STORES Magazine - May 2009 - (Page 58)

LPINFORMATION / RISK MANAGEMENT Zeroing Out Zombies When terminating employees, it’s critical to cut off IT system access immediately BY LIZ PARKS ot long ago, a large retail chain laid of f, among othe rs, an executive with access to key company business information. In an oversight, management neglected to take away that individual’s ability to log on to the company network and, perhaps driven by anger, that individual logged on and downloaded highly confidential corporate and consumer data. N Making a bad situation even worse, the company, which did not have real-time access to its data, did not discover the breach for three days — plenty of time for that individual to exploit the situation for personal gain or revenge by selling that data or using it to publicize the breach. Fortunately, this story has a happy ending: an audit revealed the breach, the company called the police and the data was recovered. But it was as much the result of luck as preparation, says King Rogers, founder and principal of the King Rogers Group and a former vice president of assets protection for Target. LP DIY AT HOME DEPOT Reallocate resources Focus on stores with a significant opportunity for shrink improvement Manage by exceptions “It’s very common for someone who suddenly has his loyalty and allegiance severed, along with his pay checks, to take information as well as tangible property with him,” Rogers says. It’s harder to protect data and property when layoffs 58 STORES / MAY 2009 happen in large numbers, but Rogers and other industry experts say that companies have the best chance of preventing thefts and data breaches when they have stringent IT security protocols in place and strict termination policies that are implemented in all instances. Circuit City and Home Depot provide recent examples of how the risks associated with mass closings can be minimized when such programs are in place. Last January, Home Depot exited its EXPO Design Center business and some related test concepts, affecting 5,000 employees. The company also streamlined various support functions, affecting an additional 2,000 associates. Vice president of asset protection Mike Lamb’s team was one group impacted by the layoffs, requiring Home Depot to develop new and equally productive ways to manage shrink and the security of its assets. When a retailer announces staff reductions, “you have a perception challenge with potential bad guys who think that shrink may not be as important to the company as it once was,” Lamb says. “We’ve learned from individuals who committed theft or fraud that part of their motivation was that they thought there was an opportunity because there was less of a physical loss prevention presence in individual stores.” Home Depot enhanced its store review process by creating dashboard exception report applications that replaced monthly reviews that were “very time-consuming for both asset protection managers and store operators.” The company’s pro-active restructuring appears to have worked. “We have not seen a material negative impact on our business results,” Lamb says. “By reallocating our reWWW.STORES.ORG http://WWW.STORES.ORG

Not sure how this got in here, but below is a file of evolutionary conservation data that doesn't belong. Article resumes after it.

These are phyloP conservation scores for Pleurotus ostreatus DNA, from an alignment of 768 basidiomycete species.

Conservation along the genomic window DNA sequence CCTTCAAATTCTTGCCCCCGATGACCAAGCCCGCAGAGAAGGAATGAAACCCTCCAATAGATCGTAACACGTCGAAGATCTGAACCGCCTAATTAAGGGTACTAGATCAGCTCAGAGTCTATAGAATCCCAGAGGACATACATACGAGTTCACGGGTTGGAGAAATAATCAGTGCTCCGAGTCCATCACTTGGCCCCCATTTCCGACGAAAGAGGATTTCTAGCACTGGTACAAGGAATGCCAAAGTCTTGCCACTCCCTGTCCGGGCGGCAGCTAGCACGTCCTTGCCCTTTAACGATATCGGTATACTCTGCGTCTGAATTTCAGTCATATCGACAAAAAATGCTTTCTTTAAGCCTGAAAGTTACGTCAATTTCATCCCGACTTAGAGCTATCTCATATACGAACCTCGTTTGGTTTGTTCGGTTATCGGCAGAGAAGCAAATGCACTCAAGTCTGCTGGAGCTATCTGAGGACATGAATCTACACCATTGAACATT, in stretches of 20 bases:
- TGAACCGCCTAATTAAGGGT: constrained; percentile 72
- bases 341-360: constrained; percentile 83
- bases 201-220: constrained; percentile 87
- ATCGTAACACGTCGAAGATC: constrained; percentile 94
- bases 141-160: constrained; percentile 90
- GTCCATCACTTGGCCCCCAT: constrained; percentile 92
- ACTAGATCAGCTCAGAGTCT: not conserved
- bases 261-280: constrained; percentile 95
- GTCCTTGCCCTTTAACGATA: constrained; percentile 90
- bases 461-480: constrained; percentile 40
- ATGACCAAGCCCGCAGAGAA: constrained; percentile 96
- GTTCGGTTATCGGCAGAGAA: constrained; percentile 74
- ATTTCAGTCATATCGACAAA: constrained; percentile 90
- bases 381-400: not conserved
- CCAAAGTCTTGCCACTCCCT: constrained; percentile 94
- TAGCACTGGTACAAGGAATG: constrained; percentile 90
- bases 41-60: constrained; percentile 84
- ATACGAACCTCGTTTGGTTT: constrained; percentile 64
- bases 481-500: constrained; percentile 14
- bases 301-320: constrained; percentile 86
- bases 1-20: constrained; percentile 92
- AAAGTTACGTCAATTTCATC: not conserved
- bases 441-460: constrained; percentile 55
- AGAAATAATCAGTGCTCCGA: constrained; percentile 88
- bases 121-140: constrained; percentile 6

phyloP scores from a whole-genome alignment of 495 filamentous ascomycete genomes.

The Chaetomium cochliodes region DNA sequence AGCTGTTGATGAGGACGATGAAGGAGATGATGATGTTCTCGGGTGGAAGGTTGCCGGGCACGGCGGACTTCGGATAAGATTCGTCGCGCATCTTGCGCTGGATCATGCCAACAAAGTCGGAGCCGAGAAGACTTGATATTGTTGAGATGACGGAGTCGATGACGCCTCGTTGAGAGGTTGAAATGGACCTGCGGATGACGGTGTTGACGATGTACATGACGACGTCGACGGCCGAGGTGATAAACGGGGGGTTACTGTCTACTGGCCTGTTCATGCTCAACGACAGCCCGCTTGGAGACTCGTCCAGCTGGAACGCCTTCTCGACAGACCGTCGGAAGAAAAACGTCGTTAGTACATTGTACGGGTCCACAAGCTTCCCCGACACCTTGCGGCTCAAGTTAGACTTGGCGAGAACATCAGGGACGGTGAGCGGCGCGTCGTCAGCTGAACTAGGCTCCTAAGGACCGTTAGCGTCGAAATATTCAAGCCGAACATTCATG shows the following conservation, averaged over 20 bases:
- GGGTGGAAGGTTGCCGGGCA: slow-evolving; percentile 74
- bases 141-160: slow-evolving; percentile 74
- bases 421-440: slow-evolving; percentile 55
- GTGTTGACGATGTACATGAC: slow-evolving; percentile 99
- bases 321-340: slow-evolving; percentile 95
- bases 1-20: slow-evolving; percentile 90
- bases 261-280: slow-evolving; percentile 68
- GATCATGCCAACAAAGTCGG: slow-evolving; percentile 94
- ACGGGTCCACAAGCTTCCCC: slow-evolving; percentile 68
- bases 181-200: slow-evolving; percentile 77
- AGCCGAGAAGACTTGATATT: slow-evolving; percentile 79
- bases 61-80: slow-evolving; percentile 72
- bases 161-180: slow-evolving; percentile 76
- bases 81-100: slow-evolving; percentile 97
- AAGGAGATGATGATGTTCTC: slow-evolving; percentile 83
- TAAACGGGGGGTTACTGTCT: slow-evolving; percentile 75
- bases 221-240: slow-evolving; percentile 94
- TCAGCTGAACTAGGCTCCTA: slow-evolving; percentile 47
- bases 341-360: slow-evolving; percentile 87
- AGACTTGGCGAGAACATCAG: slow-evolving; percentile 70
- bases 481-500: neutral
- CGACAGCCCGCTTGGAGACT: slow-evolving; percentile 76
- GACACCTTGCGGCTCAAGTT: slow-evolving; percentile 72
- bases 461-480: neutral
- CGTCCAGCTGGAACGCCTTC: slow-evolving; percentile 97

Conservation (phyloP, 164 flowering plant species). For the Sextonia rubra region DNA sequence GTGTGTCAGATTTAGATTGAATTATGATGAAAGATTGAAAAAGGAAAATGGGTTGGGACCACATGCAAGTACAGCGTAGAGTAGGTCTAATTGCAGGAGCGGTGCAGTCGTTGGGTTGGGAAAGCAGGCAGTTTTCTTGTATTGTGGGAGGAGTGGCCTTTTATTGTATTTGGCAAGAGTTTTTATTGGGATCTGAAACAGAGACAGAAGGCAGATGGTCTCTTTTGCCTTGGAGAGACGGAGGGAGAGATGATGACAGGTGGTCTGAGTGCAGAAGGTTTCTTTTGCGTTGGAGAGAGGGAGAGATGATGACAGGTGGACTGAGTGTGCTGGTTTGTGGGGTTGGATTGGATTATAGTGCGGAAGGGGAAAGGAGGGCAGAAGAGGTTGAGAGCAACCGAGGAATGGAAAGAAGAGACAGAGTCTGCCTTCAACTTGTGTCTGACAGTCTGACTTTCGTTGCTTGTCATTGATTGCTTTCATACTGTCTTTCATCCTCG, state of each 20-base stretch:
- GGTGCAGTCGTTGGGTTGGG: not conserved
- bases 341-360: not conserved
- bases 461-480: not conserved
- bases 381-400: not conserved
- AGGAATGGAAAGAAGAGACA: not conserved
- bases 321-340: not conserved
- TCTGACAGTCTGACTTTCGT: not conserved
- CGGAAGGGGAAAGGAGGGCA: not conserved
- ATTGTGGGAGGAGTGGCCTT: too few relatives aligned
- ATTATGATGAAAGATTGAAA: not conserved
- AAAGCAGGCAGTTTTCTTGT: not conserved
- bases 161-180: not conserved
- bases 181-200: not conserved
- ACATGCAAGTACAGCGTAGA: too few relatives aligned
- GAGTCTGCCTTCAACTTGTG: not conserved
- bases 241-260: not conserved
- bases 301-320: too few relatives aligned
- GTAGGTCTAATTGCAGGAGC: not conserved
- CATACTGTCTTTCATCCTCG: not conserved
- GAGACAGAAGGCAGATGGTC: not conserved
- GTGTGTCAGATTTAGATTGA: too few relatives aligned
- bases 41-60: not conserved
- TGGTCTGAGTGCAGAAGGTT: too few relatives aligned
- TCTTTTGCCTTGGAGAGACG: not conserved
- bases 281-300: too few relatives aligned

Table of Contents for the Digital Edition of STORES Magazine - May 2009

STORES Magazine - May 2009
Executive Editor's Page
President's Page
Facts to Chew On
What Shoppers Think
Deals "R" Us
10 Things You May Have Missed
Numbers Worth Counting
Full Price/Markdown
Retail People
Cover Story: Brand X Power
Home Improvement
Credit Where Credit's Due
Locate, Locate, Locate
New Playbook
Staying in the Fast Lane
Clean and Green
Driven to Please
Farm System
Rx for Shrink
Zeroing Out Zombies
Rogues Gallery
Ounce of Prevention
Loeb Retail Letter
Chain Action
Optimism Rocks
ARTS Update
Point of View
Retail Crossword
Retail Industry Calendar
End Cap

STORES Magazine - May 2009